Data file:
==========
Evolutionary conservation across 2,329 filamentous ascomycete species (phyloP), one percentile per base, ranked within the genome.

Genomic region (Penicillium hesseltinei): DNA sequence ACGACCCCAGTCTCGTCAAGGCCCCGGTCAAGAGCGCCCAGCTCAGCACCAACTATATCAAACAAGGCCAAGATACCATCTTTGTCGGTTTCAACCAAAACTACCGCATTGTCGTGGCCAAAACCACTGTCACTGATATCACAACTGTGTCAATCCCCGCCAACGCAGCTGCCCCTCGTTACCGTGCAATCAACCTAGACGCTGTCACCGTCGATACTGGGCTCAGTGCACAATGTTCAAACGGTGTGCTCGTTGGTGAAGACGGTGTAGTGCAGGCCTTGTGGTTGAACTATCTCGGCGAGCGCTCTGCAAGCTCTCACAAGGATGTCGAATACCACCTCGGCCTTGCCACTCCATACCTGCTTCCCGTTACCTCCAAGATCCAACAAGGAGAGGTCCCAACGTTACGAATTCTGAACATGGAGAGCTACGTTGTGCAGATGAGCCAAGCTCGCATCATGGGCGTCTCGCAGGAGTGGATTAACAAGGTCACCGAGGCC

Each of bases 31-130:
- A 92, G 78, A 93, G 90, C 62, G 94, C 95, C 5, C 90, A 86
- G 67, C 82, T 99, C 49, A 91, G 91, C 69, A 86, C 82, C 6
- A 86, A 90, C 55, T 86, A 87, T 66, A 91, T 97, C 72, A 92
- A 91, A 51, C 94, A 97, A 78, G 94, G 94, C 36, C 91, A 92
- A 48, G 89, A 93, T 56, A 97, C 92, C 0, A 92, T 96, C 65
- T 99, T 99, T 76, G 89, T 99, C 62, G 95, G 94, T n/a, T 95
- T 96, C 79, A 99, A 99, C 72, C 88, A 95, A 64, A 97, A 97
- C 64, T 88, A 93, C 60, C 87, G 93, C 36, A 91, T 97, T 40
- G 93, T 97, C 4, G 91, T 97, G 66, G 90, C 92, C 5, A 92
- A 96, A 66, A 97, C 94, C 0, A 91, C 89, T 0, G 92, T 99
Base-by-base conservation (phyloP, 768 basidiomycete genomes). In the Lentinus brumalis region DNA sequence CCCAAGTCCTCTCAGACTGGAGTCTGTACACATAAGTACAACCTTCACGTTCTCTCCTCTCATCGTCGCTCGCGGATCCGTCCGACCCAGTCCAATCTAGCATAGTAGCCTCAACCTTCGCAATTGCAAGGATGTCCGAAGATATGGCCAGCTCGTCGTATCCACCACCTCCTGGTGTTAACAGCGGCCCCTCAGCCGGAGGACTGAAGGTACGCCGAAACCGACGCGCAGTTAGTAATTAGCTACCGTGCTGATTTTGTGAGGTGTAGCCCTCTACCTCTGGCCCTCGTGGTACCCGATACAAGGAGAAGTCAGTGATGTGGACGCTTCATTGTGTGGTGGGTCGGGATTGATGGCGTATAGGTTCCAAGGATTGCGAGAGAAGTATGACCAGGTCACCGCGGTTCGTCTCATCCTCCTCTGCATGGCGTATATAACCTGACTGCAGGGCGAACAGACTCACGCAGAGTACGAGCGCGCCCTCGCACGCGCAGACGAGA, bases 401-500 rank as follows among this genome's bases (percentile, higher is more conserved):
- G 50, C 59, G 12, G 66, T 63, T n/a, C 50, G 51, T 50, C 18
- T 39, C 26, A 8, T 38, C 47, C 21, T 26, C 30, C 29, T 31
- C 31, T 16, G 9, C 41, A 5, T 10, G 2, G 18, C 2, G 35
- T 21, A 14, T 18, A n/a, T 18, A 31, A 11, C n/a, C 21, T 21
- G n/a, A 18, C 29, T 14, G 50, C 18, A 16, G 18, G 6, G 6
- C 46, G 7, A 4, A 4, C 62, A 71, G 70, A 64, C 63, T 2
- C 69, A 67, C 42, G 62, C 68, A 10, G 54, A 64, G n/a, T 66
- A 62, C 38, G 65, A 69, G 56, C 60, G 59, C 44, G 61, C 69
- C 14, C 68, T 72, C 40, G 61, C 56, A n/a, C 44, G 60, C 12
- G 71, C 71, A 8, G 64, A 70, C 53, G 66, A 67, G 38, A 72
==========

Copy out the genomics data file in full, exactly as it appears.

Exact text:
Evolutionary conservation across 2,329 filamentous ascomycete species (phyloP), one percentile per base, ranked within the genome.

Genomic region (Penicillium hesseltinei): DNA sequence ACGACCCCAGTCTCGTCAAGGCCCCGGTCAAGAGCGCCCAGCTCAGCACCAACTATATCAAACAAGGCCAAGATACCATCTTTGTCGGTTTCAACCAAAACTACCGCATTGTCGTGGCCAAAACCACTGTCACTGATATCACAACTGTGTCAATCCCCGCCAACGCAGCTGCCCCTCGTTACCGTGCAATCAACCTAGACGCTGTCACCGTCGATACTGGGCTCAGTGCACAATGTTCAAACGGTGTGCTCGTTGGTGAAGACGGTGTAGTGCAGGCCTTGTGGTTGAACTATCTCGGCGAGCGCTCTGCAAGCTCTCACAAGGATGTCGAATACCACCTCGGCCTTGCCACTCCATACCTGCTTCCCGTTACCTCCAAGATCCAACAAGGAGAGGTCCCAACGTTACGAATTCTGAACATGGAGAGCTACGTTGTGCAGATGAGCCAAGCTCGCATCATGGGCGTCTCGCAGGAGTGGATTAACAAGGTCACCGAGGCC

Each of bases 31-130:
- A 92, G 78, A 93, G 90, C 62, G 94, C 95, C 5, C 90, A 86
- G 67, C 82, T 99, C 49, A 91, G 91, C 69, A 86, C 82, C 6
- A 86, A 90, C 55, T 86, A 87, T 66, A 91, T 97, C 72, A 92
- A 91, A 51, C 94, A 97, A 78, G 94, G 94, C 36, C 91, A 92
- A 48, G 89, A 93, T 56, A 97, C 92, C 0, A 92, T 96, C 65
- T 99, T 99, T 76, G 89, T 99, C 62, G 95, G 94, T n/a, T 95
- T 96, C 79, A 99, A 99, C 72, C 88, A 95, A 64, A 97, A 97
- C 64, T 88, A 93, C 60, C 87, G 93, C 36, A 91, T 97, T 40
- G 93, T 97, C 4, G 91, T 97, G 66, G 90, C 92, C 5, A 92
- A 96, A 66, A 97, C 94, C 0, A 91, C 89, T 0, G 92, T 99
Base-by-base conservation (phyloP, 768 basidiomycete genomes). In the Lentinus brumalis region DNA sequence CCCAAGTCCTCTCAGACTGGAGTCTGTACACATAAGTACAACCTTCACGTTCTCTCCTCTCATCGTCGCTCGCGGATCCGTCCGACCCAGTCCAATCTAGCATAGTAGCCTCAACCTTCGCAATTGCAAGGATGTCCGAAGATATGGCCAGCTCGTCGTATCCACCACCTCCTGGTGTTAACAGCGGCCCCTCAGCCGGAGGACTGAAGGTACGCCGAAACCGACGCGCAGTTAGTAATTAGCTACCGTGCTGATTTTGTGAGGTGTAGCCCTCTACCTCTGGCCCTCGTGGTACCCGATACAAGGAGAAGTCAGTGATGTGGACGCTTCATTGTGTGGTGGGTCGGGATTGATGGCGTATAGGTTCCAAGGATTGCGAGAGAAGTATGACCAGGTCACCGCGGTTCGTCTCATCCTCCTCTGCATGGCGTATATAACCTGACTGCAGGGCGAACAGACTCACGCAGAGTACGAGCGCGCCCTCGCACGCGCAGACGAGA, bases 401-500 rank as follows among this genome's bases (percentile, higher is more conserved):
- G 50, C 59, G 12, G 66, T 63, T n/a, C 50, G 51, T 50, C 18
- T 39, C 26, A 8, T 38, C 47, C 21, T 26, C 30, C 29, T 31
- C 31, T 16, G 9, C 41, A 5, T 10, G 2, G 18, C 2, G 35
- T 21, A 14, T 18, A n/a, T 18, A 31, A 11, C n/a, C 21, T 21
- G n/a, A 18, C 29, T 14, G 50, C 18, A 16, G 18, G 6, G 6
- C 46, G 7, A 4, A 4, C 62, A 71, G 70, A 64, C 63, T 2
- C 69, A 67, C 42, G 62, C 68, A 10, G 54, A 64, G n/a, T 66
- A 62, C 38, G 65, A 69, G 56, C 60, G 59, C 44, G 61, C 69
- C 14, C 68, T 72, C 40, G 61, C 56, A n/a, C 44, G 60, C 12
- G 71, C 71, A 8, G 64, A 70, C 53, G 66, A 67, G 38, A 72